We are blessed. Most of us are blessed with a talent, some with many talents. There's monetary wealth, spiritual wealth, mental wealth, and physical wealth and we all have at least one of them to offer. Then we have scriptures preserved for us in these last days, modern day revelation/prophets, information at our finger tips with unlimited resources, etc. Can we really expect to possess these things and be content not to use them for our spiritual progression? Can we sit back in comfort with whatever semblance of a testimony we have and just wait for the second coming, expecting we'll recognize His face? "Could ye suppose that ye could sit upon your thrones, and because of the exceeding goodness of God ye could do nothing and he would deliver you? If ye have supposed this ye have supposed in vain...Or do you suppose that the Lord will still deliver us, while we sit upon our thrones and do not make use of the means which the Lord has provided for us? I have been given countless blessing to use for my good; to aid in the growth of my testimony; to guide me in each battle of the war we call life. How silly for me to ever sit back and rely on the Lord to save me without doing everything in my power to know Him, to hear His voice, and to follow His lead. There is much the we can DO. ACTING is very key part of the plan. (Alma 60:11, 14, 21)
Unity, the power of being united, is far too underestimated. We must realize that sometimes our greatest challenge is ourselves. How many times has a ward experience hardship as a result of members dukin' it out over silly things? I can't tell you the havoc caused for the group/ward/church when just one member chooses to do something they know is wrong and the 'little ones', consequently, follow their lead. And what about a family torn apart by one teenager or unfaithful parent? In order to fortify the walls of our homes, wards, and stakes we need to ensure the steadfastness of each member. For if one of them rejects the Lord's council, the damage could potentially be greater than just about anything else we face. (Alma 60:16)
Though our intentions are good (unlike those of the Pahoran's counter parts), it's easy to get lost in ourselves and forget about those we could be helping. When we lead relatively cushy lives and are not continually plagued with troubles it's easy to forget that many people are troubled and are waiting for our help. (Alma 60:19)
"Behold, I am Moroni, your chief captain. I seek not for power, but to pull it down. I seek not for honor of the world, but for the glory of my God, and the freedom and welfare of my country." How different, how better off would this country be if it's leaders could honestly declare these very words?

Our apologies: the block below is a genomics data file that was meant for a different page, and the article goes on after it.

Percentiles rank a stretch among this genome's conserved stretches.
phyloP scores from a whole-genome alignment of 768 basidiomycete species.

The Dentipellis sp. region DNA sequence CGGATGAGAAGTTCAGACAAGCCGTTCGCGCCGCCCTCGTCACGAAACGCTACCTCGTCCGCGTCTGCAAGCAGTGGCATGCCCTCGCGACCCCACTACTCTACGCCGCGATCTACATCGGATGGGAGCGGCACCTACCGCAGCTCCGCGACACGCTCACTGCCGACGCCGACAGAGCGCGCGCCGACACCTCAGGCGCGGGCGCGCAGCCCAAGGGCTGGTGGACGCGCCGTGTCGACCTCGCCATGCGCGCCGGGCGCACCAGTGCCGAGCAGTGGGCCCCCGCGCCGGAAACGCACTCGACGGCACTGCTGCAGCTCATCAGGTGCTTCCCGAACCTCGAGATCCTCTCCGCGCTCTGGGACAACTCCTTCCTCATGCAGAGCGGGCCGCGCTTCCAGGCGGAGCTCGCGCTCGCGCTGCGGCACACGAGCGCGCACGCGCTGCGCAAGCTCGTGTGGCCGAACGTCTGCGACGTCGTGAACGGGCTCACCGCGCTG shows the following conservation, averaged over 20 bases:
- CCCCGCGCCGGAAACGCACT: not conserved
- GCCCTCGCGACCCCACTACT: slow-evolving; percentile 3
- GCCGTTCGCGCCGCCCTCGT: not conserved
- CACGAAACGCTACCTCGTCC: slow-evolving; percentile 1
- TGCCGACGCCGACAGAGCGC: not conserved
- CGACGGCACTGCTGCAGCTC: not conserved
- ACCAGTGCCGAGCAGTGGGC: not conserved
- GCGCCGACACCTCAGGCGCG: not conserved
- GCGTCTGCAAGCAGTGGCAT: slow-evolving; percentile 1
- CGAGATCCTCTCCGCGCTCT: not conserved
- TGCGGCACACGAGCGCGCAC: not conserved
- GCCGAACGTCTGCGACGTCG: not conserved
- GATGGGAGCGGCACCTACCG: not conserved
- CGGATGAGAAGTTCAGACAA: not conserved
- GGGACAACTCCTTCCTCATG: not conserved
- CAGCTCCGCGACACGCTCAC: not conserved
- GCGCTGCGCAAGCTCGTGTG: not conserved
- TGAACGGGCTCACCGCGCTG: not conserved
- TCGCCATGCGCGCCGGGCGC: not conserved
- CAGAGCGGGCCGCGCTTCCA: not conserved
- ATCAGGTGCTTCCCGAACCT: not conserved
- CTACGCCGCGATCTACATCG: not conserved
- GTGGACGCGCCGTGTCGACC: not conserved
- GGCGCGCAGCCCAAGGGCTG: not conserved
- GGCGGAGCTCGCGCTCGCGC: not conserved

We all know how easy it is to misinterpret written letters and emails. It's even easier to take an ill word spoken in anger and make even worse than intended. How great, how forgiving, of Pahoran to overlook Moroni's assumptions and instead "rejoice in the greatness of your [Moroni's] heart"? What a great example of overlooking an assumption or comment that, though made with good intent, could have been taken offensively! Instead of becoming angry and turning against Moroni, Pahoran turned it into a good experience, so much so that they came together and were able to accomplish great things. (Alma 61: 9)
"A true friend to freedom" is what I hope can be said about all of us at the ends of our lives. (Alma 62:37)
Thought 11: I am, by nature, someone who loves (and hates) politics. Though many don't see it, politics affect our daily lives and will affect our children's lives long after we are gone. Like it or not, politics are what keep us free. With that said, it comes to no surprise that I have had politics on the brain while reading these last 21 days. Consequently, it has become very obvious to me that politics were just as important to the valiant men we are reading about as they are to me. Much of what we have read touches on things of a political nature that we face this very day. While I read many verses defending my personal political positions, I also read things that allowed me to see the other side. I can understand where people who oppose my ideas are coming from. Admittedly, I still believe them to be a little off base, but now I understand how they reach their conclusions and why they feel the way they do (at least when they use church doctrine to back up their beliefs). This can only be a blessing as I attempt to have compassion and move forward with others in political discourse, which again, I feel is very important. While this may only have significance to me, you might find it interesting and helpful in your own life. Should you ever have a question of who should earn your vote or what a vote for a particular law might mean, turn to the scriptures. You'll be surprised what you find. But remember, look at the big picture and don't take things out of context.
Though we see the wicked captured and slain by the righteous time and time again, it is only AFTER given the choice to repent and follow the righteous. Not once do you read of someone being killed that is not actively pursuing the righteous (the Nephites as of late) unto death. Once captured, the deaths of the wicked are what my dad would say is an extreme case of "cutting off your nose to spite your face." In my mind, they knew who was righteous and who was wicked, they just chose to be wicked. And by so doing, the Lord authorized their deaths.
It's interesting that the very same people that fought valiantly nearly their whole lives were those who delighted in spending their last days doing missionary work. Helaman and Moroni were what we'd called 'beasts' on the battlefield, yet they were in tune with the spirit, solid in the gospel, and desired to spread it as far and as wide as they could. In my opinion, they fought (literally) their whole lives to do what they only got to accomplish the last moments (couple of years) of their lives. Finally, finally, they were able to preach that very same gospel that gave them faith, hope and a determination throughout all those years of pain. And, I bet they'd say it was worth every scar.
And thus ended the very lengthy epistle of Cortney's sister.